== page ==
“Now, let me just say this quickly, I really don’t know if it works or not, we still to this day hadn’t been able to prove if it [hydroxychloroquine] works or not, which is a shame because we should have known by now whether a cheap 70-year-old drug used by a billion people works or not,” Oz said at a campaign rally earlier this year. “But we do not t, which is a problem in itself. But I mentioned it, and then President Trump mentioned it in a press conference, and all of a sudden the whole world hated hydroxychloroquine without testing it, without knowing about it.”

Before launching his campaign, Oz was a more explicit proponent of hydroxychloroquine. During a March 2020 Fox News interview at the height of the pandemic, Oz said that “hydroxychloroquine is playing a role” in fighting the virus. A graphic on the screen while Oz was being interviewed called the anti-malaria drug “promising” as a Covid-19 treatment option.

Oz also sought the White House’s help in kick-starting the hydroxychloroquine study he hoped to fund at Columbia, where he was once vice chairman of the surgery department. He has since said the investigation never got underway.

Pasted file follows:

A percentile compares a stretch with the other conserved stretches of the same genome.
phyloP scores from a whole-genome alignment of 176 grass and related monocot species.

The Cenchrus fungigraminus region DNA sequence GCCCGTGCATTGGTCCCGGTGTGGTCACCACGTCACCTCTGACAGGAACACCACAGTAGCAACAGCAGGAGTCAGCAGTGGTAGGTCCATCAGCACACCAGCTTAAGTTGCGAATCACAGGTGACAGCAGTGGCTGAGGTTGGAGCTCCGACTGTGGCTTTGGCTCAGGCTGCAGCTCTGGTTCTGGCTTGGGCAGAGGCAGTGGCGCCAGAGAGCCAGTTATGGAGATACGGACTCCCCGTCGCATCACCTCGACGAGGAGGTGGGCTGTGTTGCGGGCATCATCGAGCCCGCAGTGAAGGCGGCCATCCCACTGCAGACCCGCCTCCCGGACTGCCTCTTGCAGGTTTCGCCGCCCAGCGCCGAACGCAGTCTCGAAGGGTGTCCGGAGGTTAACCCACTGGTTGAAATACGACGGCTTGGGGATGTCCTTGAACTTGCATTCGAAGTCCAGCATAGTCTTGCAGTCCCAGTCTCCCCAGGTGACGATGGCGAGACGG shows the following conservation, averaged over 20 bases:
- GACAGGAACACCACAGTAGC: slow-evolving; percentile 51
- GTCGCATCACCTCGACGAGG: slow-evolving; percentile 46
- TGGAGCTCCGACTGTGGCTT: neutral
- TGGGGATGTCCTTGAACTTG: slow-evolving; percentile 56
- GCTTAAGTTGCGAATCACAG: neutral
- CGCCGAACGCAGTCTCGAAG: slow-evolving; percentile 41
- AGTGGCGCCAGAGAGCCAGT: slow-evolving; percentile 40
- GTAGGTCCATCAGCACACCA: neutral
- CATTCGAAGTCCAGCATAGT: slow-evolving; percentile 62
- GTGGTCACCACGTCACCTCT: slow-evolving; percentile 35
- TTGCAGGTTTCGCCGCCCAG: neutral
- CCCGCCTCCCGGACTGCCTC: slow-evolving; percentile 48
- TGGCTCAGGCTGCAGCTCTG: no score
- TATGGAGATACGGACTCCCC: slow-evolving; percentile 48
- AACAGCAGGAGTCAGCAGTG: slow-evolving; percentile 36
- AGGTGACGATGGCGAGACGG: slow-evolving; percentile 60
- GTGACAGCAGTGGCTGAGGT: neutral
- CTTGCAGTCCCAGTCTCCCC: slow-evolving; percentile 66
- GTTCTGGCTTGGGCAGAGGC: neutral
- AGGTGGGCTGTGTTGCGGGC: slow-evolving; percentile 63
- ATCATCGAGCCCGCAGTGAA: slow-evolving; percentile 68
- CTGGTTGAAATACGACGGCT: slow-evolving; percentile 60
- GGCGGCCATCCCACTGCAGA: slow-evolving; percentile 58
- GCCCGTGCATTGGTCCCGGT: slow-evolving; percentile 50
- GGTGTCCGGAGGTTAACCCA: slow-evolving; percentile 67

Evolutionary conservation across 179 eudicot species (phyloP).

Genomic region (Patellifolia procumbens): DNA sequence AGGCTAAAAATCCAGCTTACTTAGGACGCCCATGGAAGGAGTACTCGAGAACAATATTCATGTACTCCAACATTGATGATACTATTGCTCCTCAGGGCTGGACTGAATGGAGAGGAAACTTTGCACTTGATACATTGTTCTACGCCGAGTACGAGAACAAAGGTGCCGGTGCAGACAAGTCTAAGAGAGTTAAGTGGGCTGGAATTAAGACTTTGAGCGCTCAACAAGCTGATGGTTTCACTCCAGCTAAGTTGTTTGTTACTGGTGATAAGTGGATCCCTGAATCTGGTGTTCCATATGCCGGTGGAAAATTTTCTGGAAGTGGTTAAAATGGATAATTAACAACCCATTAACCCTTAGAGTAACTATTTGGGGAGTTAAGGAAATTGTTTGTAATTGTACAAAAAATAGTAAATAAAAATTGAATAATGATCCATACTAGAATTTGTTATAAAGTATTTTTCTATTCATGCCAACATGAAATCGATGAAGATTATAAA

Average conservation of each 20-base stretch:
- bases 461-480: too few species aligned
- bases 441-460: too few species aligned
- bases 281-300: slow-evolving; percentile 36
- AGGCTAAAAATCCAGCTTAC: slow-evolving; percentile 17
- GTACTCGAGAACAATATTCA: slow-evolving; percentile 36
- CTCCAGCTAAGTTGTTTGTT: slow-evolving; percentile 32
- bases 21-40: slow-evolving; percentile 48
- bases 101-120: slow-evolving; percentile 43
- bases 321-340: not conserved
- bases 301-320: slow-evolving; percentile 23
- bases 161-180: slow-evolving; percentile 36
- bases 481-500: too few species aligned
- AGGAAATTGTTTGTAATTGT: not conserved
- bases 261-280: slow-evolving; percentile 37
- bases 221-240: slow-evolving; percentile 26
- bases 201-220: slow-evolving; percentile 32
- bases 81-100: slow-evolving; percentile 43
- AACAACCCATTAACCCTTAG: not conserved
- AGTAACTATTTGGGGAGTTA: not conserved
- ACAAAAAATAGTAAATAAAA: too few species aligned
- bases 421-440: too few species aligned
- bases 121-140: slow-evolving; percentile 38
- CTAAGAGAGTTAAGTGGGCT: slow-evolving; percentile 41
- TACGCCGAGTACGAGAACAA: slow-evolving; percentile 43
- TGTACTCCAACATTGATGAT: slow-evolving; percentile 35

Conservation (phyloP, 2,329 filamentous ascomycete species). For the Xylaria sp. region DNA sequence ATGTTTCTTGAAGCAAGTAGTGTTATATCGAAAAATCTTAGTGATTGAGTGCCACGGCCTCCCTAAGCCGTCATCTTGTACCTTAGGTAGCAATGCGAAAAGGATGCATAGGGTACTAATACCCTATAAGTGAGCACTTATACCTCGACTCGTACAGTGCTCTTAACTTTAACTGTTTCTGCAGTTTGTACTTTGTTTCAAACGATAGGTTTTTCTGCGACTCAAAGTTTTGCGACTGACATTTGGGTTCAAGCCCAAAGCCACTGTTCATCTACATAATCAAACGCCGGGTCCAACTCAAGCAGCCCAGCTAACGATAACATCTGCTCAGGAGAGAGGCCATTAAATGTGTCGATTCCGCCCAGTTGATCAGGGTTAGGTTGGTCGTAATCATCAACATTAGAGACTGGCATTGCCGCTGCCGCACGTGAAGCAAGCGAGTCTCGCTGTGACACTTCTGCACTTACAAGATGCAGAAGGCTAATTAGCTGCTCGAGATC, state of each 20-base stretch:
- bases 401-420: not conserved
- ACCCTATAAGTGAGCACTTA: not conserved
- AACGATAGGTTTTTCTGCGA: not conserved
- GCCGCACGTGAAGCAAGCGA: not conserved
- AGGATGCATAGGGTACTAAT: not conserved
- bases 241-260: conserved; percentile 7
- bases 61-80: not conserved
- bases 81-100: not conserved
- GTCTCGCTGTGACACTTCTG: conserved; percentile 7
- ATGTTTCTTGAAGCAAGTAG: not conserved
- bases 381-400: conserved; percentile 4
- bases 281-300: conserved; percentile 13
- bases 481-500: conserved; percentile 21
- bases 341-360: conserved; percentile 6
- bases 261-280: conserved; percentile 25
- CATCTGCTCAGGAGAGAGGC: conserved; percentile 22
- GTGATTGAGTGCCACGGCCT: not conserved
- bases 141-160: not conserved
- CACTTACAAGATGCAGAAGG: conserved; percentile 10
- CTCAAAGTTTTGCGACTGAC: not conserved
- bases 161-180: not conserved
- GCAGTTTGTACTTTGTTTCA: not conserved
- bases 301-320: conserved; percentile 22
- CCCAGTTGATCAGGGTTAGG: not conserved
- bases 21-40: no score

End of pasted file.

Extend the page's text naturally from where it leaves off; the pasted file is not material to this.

The Pennsylvania candidate’s communications with White House officials were released by the House Select Subcommittee on the coronavirus crisis last month. In an email from March 2020 to former Trump White House coronavirus response coordinator Deborah Birx, Oz said he would recruit patients and pay for the hydroxychloroquine trial himself.

Also in March 2020, Oz emailed Trump’s son-in-law and adviser Jared Kushner that “we must make the completion of this investigation a national priority and insist on immediate enrollment,” according to the correspondence obtained and released by the House committee. Kushner responded to Oz the same day: “What do you recommend to speed it up?”

The New York Post reports that Oz spent $8,800 at the time on hydroxychloroquine tablets for the study and offered to spend $250,000.

Oz, while campaigning for Pennsylvania’s Senate seat, accused then-New York Governor Andrew Cuomo of stalling the study after he effectively banned the anti-malarial drug as a Covid treatment.

Oz’s financial ties could become a bigger problem for him if he wins the Pennsylvania race, one of a handful of contests that will determine which party controls the Senate next year. A Real Clear Politics polling average shows Fetterman leading Oz by nearly 7 percentage points.

Stock ownership in Congress faces increased scrutiny. Some lawmakers have proposed a ban on individual stock trades in Congress, which would require lawmakers to put assets into a blind trust or divest entirely.

Business Insider has identified at least 71 lawmakers who have violated the Stop Trading on Congressional Knowledge Act, or STOCK Act. The law aims to prevent members of Congress from trading stocks based on insider information obtained from their work as lawmakers.

However, members of Congress have largely faced few consequences for lucrative stock trades.